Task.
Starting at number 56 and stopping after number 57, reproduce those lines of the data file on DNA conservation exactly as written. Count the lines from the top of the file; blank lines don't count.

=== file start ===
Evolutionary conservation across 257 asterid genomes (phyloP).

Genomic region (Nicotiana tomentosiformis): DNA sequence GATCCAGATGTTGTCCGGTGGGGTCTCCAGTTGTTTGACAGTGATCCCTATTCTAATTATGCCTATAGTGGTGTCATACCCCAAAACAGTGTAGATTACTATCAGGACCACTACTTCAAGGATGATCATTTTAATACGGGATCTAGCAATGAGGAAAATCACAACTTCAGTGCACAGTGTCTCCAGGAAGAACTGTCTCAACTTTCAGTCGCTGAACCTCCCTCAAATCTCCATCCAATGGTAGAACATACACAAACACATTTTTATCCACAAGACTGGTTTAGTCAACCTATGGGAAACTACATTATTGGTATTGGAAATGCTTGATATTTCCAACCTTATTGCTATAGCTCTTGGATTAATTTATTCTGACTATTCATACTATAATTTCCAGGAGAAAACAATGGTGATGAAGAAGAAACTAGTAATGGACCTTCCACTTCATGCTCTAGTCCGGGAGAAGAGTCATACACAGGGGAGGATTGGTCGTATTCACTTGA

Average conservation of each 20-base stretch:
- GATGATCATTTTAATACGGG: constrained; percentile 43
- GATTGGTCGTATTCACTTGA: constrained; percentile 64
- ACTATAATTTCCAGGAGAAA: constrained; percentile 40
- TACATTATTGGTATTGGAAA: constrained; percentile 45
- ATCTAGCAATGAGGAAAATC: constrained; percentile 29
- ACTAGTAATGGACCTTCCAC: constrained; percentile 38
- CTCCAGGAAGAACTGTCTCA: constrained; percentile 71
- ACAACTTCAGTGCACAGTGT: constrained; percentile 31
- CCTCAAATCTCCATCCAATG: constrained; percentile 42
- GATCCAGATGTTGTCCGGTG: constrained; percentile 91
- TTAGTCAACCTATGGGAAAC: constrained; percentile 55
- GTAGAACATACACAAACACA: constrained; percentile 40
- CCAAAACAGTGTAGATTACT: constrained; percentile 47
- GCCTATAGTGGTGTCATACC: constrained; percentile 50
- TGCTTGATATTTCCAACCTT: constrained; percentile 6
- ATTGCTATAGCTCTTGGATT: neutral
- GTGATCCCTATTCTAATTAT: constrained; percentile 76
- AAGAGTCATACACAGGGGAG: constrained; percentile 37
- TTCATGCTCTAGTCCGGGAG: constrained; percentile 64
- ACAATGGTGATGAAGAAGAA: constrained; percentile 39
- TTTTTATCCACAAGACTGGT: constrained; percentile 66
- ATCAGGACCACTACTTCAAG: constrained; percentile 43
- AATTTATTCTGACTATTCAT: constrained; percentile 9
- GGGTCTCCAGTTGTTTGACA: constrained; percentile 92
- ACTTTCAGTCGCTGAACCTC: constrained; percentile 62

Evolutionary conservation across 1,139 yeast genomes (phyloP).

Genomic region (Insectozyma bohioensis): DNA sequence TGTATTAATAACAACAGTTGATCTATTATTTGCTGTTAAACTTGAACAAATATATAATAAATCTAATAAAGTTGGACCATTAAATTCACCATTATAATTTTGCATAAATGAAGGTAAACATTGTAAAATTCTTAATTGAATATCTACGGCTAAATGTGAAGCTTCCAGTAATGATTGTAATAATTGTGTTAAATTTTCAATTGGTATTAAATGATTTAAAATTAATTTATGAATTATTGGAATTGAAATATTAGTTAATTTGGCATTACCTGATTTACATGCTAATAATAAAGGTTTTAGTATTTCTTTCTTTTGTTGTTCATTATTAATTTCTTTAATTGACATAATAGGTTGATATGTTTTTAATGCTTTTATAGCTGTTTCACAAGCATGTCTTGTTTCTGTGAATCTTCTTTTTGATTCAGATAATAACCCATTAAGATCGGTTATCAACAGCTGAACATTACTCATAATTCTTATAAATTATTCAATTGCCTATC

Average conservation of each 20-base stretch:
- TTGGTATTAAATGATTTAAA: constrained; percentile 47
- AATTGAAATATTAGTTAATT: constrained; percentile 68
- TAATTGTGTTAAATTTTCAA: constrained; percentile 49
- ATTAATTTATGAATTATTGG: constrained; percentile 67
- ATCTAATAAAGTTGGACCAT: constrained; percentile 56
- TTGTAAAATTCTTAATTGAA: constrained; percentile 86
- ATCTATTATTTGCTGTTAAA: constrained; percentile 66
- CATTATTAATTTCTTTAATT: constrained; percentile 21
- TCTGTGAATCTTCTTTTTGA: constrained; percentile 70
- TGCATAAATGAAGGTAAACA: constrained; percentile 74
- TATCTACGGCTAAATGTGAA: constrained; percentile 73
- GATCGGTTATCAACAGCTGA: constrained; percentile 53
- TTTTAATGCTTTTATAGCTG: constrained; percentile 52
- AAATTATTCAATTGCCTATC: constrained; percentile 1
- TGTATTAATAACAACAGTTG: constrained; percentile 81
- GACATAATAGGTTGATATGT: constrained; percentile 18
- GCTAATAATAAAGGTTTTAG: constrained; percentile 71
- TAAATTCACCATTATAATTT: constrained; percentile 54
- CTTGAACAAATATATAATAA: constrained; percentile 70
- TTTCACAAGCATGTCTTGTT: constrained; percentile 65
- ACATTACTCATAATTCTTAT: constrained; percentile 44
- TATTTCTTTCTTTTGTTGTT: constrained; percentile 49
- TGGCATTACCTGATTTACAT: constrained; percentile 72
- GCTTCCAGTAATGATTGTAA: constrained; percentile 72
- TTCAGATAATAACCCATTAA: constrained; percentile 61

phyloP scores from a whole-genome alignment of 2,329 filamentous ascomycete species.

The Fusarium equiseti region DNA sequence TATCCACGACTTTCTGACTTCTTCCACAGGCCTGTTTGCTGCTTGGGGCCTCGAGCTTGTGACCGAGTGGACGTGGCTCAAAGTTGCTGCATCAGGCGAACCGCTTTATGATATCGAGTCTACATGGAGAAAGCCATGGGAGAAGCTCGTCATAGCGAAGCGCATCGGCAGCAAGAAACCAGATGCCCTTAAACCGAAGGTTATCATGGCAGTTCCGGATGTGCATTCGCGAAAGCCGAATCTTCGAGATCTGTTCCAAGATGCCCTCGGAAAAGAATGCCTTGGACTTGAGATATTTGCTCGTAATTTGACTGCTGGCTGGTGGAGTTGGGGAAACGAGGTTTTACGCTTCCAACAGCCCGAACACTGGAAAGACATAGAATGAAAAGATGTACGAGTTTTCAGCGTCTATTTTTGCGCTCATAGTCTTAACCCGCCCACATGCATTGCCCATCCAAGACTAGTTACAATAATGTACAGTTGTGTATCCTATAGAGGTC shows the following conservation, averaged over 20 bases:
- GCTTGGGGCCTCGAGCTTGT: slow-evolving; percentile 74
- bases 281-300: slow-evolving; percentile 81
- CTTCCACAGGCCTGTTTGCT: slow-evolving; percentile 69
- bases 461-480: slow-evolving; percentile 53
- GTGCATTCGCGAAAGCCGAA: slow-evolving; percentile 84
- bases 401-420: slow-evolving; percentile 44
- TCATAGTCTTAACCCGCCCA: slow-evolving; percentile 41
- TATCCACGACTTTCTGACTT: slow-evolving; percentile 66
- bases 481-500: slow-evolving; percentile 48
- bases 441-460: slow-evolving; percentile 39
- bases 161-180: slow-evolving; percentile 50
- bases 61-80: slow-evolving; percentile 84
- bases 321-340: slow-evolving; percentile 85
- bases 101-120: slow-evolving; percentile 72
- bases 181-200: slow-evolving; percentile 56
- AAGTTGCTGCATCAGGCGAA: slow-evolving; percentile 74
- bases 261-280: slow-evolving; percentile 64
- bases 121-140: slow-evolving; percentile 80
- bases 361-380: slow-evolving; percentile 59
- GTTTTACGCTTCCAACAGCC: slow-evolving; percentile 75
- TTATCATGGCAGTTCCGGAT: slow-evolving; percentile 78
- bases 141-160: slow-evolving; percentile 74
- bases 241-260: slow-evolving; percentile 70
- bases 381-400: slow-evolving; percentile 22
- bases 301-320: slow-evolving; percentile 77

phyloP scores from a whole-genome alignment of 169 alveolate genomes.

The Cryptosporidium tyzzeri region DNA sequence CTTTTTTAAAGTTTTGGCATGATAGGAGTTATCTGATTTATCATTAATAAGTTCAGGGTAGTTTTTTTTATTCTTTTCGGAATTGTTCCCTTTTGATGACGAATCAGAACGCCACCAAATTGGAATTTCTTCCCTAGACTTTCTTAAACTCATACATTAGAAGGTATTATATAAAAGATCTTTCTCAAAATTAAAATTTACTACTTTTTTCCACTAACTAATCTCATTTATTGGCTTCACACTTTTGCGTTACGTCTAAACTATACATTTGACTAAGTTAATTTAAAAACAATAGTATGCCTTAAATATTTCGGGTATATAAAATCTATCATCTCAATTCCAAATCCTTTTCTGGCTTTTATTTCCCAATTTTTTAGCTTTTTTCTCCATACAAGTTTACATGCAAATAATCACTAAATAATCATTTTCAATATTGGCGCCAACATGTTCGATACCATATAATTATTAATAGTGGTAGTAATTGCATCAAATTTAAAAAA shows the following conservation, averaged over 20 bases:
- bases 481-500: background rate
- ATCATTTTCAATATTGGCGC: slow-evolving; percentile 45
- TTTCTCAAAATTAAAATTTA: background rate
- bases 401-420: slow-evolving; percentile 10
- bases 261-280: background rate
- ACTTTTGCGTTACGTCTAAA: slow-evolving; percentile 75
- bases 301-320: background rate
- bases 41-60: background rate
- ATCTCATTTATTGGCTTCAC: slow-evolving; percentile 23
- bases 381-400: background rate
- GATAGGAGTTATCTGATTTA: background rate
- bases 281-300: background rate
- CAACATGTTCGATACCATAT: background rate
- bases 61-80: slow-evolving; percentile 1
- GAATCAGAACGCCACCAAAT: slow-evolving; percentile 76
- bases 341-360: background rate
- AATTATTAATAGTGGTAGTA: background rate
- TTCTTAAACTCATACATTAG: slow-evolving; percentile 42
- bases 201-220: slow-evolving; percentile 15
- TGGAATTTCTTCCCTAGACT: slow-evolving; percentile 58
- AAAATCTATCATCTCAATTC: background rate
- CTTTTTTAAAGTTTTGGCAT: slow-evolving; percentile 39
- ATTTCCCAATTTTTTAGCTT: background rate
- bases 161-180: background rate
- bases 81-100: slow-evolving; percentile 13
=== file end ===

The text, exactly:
- TTCAGATAATAACCCATTAA: constrained; percentile 61

phyloP scores from a whole-genome alignment of 2,329 filamentous ascomycete species.